In a recent conversation with a business owner, they disclosed that they were going through a BEC (Business Email Compromise) attack on their network. There are a lot of email threats out there, but this attack was worse than most.
The attackers gained access to their email, monitored activity to see who they corresponded with and what vendors they use. Once they determined who they regularly sent large payments to, they injected themselves into the conversation posing as the vendor asking for a large payment. They told them that their banking account information had changed and provided a new account to wire the payment to.
The business owners sent them a substantial amount of money. Two weeks later the vendor contacted them saying they never received the requested payment. That was the first time they realized they had been duped.
Points of Entry
There are several possible points of entry for an email threat. Phishing emails are one of the most common methods. Attackers can also use compromised passwords to gain access as well as compromised endpoints.
When most people thing of email threats and various attack methods, phishing is top of mind. This is the old Nigerian prince scam. You’ve inherited a fortune and you just must send him your social security number and back account information so he can deposit your windfall.
Anytime someone sends a fraudulent email trying to look reputable in order to induce individuals to reveal personal information its phishing. They’ll try to get passwords, or credit card numbers, or social security numbers.
Another common method of attack is the simplest. A compromised password. Bad actors can buy lists of compromised passwords on the dark web cheap. Simple passwords can be cracked with a brute force tool.
If a user reuses the same password across multiple accounts, they can get access to all of them. Once in, they can sit and observe your email correspondence over time. Then inject themselves seamlessly into an already ongoing conversation for whatever nefarious purposes they see fit.
Endpoint compromise via email can happen in a few different forms. A common attack is to have an attachment that looks like a regular document received over email. Then when the user clicks to open the attachment, it has a malicious payload of some kind. This can be a keystroke logger, or other attack.
Its also possible that the email contain a link to a malicious website that when clicked can compromise the endpoint.
In the case of our poor prospective client, he believes that he clicked on a malicious attachment in his email. He said he didn’t “feel right” about it, but by the time he clicked away it was already too late.
Primary Ways to Prevent
There are a bunch of ways that your company can protect against email threats. There are both technical and procedural solutions that will help keep you safe. End user security awareness training can go a long way to educate your staff. Multifactor authentication can help keep bad guys out even when there is a compromised password. A quality email security suite can add layers of protection. Finally proper procedures can help keep you safe.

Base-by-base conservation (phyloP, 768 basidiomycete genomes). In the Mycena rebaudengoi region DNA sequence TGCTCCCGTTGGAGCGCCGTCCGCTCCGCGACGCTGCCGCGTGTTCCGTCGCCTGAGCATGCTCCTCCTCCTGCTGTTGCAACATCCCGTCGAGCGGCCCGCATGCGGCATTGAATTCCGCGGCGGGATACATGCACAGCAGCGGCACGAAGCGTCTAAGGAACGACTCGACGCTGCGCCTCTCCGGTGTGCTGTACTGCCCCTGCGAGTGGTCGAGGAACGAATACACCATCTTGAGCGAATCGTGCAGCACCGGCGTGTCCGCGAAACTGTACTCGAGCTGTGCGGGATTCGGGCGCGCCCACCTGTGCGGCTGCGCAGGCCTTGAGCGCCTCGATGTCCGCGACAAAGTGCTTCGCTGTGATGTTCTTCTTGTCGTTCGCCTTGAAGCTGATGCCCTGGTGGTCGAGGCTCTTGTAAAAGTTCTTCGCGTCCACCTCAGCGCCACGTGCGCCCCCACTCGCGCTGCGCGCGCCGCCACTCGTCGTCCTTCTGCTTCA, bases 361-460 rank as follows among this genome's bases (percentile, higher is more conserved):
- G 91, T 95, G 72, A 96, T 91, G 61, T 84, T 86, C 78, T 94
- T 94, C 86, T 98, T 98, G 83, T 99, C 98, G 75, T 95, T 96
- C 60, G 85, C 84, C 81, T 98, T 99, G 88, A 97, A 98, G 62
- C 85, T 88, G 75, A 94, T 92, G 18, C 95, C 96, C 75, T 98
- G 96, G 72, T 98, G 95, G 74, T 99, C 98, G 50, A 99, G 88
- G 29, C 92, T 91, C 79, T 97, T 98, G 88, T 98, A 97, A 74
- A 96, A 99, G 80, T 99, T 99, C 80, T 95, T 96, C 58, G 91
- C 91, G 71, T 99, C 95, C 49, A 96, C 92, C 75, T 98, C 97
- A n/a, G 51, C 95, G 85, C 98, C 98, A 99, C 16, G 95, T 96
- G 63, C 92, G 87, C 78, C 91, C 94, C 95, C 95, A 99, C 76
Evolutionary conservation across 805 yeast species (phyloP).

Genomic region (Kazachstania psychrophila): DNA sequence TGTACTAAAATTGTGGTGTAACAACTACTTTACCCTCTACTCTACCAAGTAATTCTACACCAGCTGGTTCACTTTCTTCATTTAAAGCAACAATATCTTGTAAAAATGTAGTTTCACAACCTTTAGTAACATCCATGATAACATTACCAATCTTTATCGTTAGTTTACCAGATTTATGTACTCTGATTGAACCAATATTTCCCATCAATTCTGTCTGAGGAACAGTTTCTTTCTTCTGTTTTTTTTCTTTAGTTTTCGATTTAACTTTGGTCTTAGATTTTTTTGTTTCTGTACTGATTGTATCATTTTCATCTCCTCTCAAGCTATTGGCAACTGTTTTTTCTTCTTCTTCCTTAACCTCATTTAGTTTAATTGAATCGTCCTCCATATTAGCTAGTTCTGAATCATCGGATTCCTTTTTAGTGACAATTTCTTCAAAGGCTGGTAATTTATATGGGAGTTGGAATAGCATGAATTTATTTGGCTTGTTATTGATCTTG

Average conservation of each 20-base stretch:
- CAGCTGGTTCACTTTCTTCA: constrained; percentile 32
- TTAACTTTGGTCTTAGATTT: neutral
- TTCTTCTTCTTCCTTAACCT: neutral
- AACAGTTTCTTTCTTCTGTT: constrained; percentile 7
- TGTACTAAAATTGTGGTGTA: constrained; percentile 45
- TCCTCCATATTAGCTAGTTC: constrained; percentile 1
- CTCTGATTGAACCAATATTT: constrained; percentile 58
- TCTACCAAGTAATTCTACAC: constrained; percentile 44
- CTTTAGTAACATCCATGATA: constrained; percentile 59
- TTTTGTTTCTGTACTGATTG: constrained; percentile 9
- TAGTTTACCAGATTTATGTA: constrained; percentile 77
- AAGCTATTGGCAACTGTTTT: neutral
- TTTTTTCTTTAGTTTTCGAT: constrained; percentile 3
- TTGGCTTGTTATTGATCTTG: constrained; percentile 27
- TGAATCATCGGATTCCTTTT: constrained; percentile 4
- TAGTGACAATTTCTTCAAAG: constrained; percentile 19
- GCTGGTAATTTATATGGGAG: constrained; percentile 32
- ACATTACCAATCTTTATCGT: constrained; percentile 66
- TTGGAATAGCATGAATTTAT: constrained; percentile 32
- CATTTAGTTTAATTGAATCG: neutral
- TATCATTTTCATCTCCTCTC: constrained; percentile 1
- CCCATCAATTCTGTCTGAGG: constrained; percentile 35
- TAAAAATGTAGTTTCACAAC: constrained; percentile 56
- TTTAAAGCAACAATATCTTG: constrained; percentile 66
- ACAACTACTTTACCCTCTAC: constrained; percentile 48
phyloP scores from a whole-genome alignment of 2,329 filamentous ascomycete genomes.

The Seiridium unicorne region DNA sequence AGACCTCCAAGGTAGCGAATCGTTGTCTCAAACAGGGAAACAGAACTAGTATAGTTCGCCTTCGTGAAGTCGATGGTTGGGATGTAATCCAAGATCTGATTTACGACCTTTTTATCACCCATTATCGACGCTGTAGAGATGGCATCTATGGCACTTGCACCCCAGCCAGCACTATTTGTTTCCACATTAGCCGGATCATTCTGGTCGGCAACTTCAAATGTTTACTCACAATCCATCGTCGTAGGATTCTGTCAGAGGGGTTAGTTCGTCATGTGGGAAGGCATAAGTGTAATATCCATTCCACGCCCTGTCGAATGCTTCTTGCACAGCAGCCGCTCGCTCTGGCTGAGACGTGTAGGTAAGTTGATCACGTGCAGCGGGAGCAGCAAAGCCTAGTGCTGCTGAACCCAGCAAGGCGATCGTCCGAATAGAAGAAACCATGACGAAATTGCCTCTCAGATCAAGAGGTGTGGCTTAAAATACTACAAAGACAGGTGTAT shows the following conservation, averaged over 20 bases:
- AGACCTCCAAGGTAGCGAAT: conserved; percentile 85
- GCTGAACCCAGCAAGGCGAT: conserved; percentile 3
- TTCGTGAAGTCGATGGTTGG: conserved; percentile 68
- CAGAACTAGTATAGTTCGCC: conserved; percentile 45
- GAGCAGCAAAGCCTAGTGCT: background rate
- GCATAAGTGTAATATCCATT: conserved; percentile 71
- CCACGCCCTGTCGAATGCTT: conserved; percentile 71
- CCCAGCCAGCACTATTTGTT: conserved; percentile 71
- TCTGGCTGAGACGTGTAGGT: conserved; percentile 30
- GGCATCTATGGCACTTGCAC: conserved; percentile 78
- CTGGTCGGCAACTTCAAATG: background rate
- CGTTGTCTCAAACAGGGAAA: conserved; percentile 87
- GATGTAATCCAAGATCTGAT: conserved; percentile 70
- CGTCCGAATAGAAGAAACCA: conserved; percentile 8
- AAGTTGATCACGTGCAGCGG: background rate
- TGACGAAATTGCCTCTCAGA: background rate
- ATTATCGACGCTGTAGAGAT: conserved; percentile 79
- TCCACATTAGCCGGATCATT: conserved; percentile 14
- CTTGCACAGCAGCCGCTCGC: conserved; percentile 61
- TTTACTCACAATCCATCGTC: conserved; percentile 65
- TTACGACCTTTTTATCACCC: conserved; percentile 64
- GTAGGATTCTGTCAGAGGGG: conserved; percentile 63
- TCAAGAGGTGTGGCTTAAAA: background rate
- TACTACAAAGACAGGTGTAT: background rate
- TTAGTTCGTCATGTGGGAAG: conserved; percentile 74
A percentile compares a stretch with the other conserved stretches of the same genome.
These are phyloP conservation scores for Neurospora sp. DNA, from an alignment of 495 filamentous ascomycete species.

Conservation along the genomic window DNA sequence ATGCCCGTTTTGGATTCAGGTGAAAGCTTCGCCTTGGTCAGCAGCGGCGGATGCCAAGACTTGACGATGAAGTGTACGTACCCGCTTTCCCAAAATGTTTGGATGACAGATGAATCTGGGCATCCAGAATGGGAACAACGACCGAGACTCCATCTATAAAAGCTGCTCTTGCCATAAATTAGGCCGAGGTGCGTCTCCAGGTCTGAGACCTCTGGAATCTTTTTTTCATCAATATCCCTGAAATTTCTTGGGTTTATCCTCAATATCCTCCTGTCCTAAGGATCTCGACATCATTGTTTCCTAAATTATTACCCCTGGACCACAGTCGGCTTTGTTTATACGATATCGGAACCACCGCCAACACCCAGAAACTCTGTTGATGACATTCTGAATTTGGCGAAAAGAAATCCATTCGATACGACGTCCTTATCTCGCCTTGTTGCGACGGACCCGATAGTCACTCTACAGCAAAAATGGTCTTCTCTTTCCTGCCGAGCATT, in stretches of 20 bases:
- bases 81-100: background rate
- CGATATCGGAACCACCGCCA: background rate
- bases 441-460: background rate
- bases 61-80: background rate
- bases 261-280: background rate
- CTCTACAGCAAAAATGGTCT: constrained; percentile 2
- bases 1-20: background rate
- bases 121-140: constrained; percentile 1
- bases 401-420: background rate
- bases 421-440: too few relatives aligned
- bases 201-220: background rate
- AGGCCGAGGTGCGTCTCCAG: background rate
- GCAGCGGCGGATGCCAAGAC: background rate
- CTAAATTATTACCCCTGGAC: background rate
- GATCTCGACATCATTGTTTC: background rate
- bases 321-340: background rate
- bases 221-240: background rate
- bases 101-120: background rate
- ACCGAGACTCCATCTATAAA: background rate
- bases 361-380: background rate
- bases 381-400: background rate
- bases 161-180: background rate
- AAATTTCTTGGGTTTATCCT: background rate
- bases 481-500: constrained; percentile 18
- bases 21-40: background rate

End User Security Awareness Training
Humans are often the weak link in IT security. i.t.NOW recommends that every business engage their people and train them on how to stay safe online. A good security awareness training program can help your workforce identify and avoid phishing and other email threats.
Multi-factor authentication is a layered approach to securing data and applications where a system requires a user to present a combination of two or more credentials to verify a user’s identity for login. – CISA Most MFA systems try to keep things as simple as possible by sending a code or a push notification to your phone that you click to authenticate. This protects you even if you have a compromised password because the attacker can’t get in without your second form of authentication.
Email Security Suite
Another great tool to guard against email threats is a quality email security suite. The best ones will have a great SPAM tool to keep some of the junk from hitting your inbox to start with. In addition, they will have DKIM (Domain Keys Identified Mail) which helps prevent email spoofing. Sandboxing is another important feature because it can determine if an attachment is malicious. If it is, that email will never get to your inbox.
Another layer of security that isn’t any type of technology is proper procedures. Is there some kind of manual verification with the vendor if you have a change in banking info? Does your team have a set policy the need to follow regarding bank transfers? Some commonsense policies and procedures can add another layer of protection to the technical safeguards.
Making Security Simple
i.t.NOW has been working with businesses for over 20 years to make IT support and security simple. If any of this sounds daunting, give us a call and we’ll show you how easy security can be. Click here and fill out the form for a free consultation.